You may also meet people that make you question your beliefs and see things from a different perspective. They may even piss you off a little bit. Or a lot. Just like back home, you may not get along with everyone that you meet. You might find yourself getting sick of being around SO many people more often than you feel lonely. The point is that finding travel companions isn’t impossible, but it can bring with it its own challenges. Don’t be afraid to take some time for yourself, even if you feel like you *have* to be social. It’s okay to take a break.
3. Miscommunication sucks
Being away from friends and family is difficult. Try as you might to keep them informed on where you are and how you are doing, sometimes things can seem so fast paced and exciting that it skips your mind. Your mom back home may be wringing her hands wondering if you are safe, and even a simple Facebook message can set her mind at ease. But sometimes you can’t find wifi, or plans change, or you get in a fight with your partner from back home. Relying solely on text messages and video chat can be difficult. Sometimes it doesn’t heal the homesickness, and sometimes your thoughtful love letters are lost in translation. Try as you might, it’s just not the same as face to face communication, and this takes some getting used to. I recommend setting up times that work for both you and your friend/family member to chat, especially if there is a large time difference. It adds a level of consistency and lets them know you are thinking about them.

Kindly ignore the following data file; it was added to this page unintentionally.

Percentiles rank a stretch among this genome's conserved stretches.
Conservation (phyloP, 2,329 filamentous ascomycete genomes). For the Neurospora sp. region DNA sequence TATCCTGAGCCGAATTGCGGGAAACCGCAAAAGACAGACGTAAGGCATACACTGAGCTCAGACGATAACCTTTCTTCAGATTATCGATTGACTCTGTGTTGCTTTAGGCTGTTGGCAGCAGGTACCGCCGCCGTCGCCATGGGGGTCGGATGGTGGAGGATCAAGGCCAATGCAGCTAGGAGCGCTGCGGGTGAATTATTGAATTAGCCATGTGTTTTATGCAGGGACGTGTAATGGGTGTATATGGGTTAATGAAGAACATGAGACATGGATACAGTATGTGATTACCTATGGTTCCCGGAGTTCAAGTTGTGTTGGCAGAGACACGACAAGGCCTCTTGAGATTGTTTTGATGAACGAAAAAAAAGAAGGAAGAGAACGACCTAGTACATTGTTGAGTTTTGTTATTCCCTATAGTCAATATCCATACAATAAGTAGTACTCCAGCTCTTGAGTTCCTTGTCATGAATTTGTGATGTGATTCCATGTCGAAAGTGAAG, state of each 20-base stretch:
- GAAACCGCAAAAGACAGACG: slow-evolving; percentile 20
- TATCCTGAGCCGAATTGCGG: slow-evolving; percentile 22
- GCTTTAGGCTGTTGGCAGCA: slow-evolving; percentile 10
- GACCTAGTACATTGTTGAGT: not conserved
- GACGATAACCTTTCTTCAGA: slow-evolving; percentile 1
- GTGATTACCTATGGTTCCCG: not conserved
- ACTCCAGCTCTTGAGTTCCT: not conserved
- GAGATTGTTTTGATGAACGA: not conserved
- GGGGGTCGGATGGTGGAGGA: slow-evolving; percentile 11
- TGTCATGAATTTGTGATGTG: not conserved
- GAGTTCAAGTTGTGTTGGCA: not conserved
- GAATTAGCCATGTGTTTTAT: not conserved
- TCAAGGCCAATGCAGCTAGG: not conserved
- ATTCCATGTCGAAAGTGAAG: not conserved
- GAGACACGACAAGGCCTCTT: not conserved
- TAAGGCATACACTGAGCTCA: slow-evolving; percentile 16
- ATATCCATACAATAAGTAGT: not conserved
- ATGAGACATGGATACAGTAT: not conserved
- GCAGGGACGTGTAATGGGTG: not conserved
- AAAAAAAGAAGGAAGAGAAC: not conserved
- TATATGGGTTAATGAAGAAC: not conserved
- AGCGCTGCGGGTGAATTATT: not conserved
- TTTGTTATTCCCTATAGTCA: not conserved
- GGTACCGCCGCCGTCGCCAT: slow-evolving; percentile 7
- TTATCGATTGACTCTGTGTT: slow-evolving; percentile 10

Getting in a fight with your partner can be painful and confusing. It may feel like there is nothing you can do to console them, and chances are they are having a hard time with you being gone. They worry about your safety, loyalty, and your promises that you will return. Realize that it is hard to be the one “back home”, so stay patient, understanding, and loving. Don’t do anything too rash because you are tired, jet lagged, or emotional. If you were doing well when you were together, chances are things will turn out okay. If they simply have a problem with you traveling, and this is something you are passionate about, that is a conversation to have in person. Ultimately you know what you need in a partner and must decide if this person is supportive of you. Traveling solo can be a difficult thing to manage for both parties, so stay positive, be smart, and don’t make any decisions when you are at your lowest low of the day.
4. You will get tired
You may be physically exhausted at the end of the day. You may get tired of dealing with pushy street vendors. Maybe you will get tired of eating Thai food everyday. Doesn’t matter what it is, you will get tired during your travels. You may even get tired of traveling.